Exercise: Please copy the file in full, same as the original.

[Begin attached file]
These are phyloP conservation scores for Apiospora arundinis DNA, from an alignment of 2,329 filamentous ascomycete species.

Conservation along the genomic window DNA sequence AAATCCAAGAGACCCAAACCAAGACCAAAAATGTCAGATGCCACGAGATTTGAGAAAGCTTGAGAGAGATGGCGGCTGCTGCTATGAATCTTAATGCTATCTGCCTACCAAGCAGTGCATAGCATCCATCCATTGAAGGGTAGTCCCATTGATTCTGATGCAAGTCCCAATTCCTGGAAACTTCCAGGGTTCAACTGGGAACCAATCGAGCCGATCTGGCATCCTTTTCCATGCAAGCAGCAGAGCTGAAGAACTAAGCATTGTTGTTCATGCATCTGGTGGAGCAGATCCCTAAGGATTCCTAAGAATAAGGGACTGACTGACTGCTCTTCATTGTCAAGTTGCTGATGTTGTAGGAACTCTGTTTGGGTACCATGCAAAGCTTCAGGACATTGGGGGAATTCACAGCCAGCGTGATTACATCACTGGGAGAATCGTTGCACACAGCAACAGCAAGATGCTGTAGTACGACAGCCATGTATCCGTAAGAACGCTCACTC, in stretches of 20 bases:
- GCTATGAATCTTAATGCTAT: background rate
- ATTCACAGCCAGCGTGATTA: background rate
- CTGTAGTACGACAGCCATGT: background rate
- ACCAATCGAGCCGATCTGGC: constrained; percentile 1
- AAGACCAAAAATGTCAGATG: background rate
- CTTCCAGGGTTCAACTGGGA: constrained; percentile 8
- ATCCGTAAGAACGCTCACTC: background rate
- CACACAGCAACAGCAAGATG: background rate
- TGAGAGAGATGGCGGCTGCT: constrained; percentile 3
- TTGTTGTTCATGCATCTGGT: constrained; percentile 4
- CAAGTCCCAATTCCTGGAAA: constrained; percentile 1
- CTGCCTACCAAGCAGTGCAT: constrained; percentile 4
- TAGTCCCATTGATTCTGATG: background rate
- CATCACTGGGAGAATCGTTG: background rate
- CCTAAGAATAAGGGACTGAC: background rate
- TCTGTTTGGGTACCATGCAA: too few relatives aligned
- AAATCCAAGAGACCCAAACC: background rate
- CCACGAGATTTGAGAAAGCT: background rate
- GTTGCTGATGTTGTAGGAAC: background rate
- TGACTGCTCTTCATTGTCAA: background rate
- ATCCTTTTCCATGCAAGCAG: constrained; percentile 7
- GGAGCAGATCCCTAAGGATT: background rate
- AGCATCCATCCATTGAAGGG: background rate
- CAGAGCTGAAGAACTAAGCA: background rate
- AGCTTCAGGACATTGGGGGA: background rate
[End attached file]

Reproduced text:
These are phyloP conservation scores for Apiospora arundinis DNA, from an alignment of 2,329 filamentous ascomycete species.

Conservation along the genomic window DNA sequence AAATCCAAGAGACCCAAACCAAGACCAAAAATGTCAGATGCCACGAGATTTGAGAAAGCTTGAGAGAGATGGCGGCTGCTGCTATGAATCTTAATGCTATCTGCCTACCAAGCAGTGCATAGCATCCATCCATTGAAGGGTAGTCCCATTGATTCTGATGCAAGTCCCAATTCCTGGAAACTTCCAGGGTTCAACTGGGAACCAATCGAGCCGATCTGGCATCCTTTTCCATGCAAGCAGCAGAGCTGAAGAACTAAGCATTGTTGTTCATGCATCTGGTGGAGCAGATCCCTAAGGATTCCTAAGAATAAGGGACTGACTGACTGCTCTTCATTGTCAAGTTGCTGATGTTGTAGGAACTCTGTTTGGGTACCATGCAAAGCTTCAGGACATTGGGGGAATTCACAGCCAGCGTGATTACATCACTGGGAGAATCGTTGCACACAGCAACAGCAAGATGCTGTAGTACGACAGCCATGTATCCGTAAGAACGCTCACTC, in stretches of 20 bases:
- GCTATGAATCTTAATGCTAT: background rate
- ATTCACAGCCAGCGTGATTA: background rate
- CTGTAGTACGACAGCCATGT: background rate
- ACCAATCGAGCCGATCTGGC: constrained; percentile 1
- AAGACCAAAAATGTCAGATG: background rate
- CTTCCAGGGTTCAACTGGGA: constrained; percentile 8
- ATCCGTAAGAACGCTCACTC: background rate
- CACACAGCAACAGCAAGATG: background rate
- TGAGAGAGATGGCGGCTGCT: constrained; percentile 3
- TTGTTGTTCATGCATCTGGT: constrained; percentile 4
- CAAGTCCCAATTCCTGGAAA: constrained; percentile 1
- CTGCCTACCAAGCAGTGCAT: constrained; percentile 4
- TAGTCCCATTGATTCTGATG: background rate
- CATCACTGGGAGAATCGTTG: background rate
- CCTAAGAATAAGGGACTGAC: background rate
- TCTGTTTGGGTACCATGCAA: too few relatives aligned
- AAATCCAAGAGACCCAAACC: background rate
- CCACGAGATTTGAGAAAGCT: background rate
- GTTGCTGATGTTGTAGGAAC: background rate
- TGACTGCTCTTCATTGTCAA: background rate
- ATCCTTTTCCATGCAAGCAG: constrained; percentile 7
- GGAGCAGATCCCTAAGGATT: background rate
- AGCATCCATCCATTGAAGGG: background rate
- CAGAGCTGAAGAACTAAGCA: background rate
- AGCTTCAGGACATTGGGGGA: background rate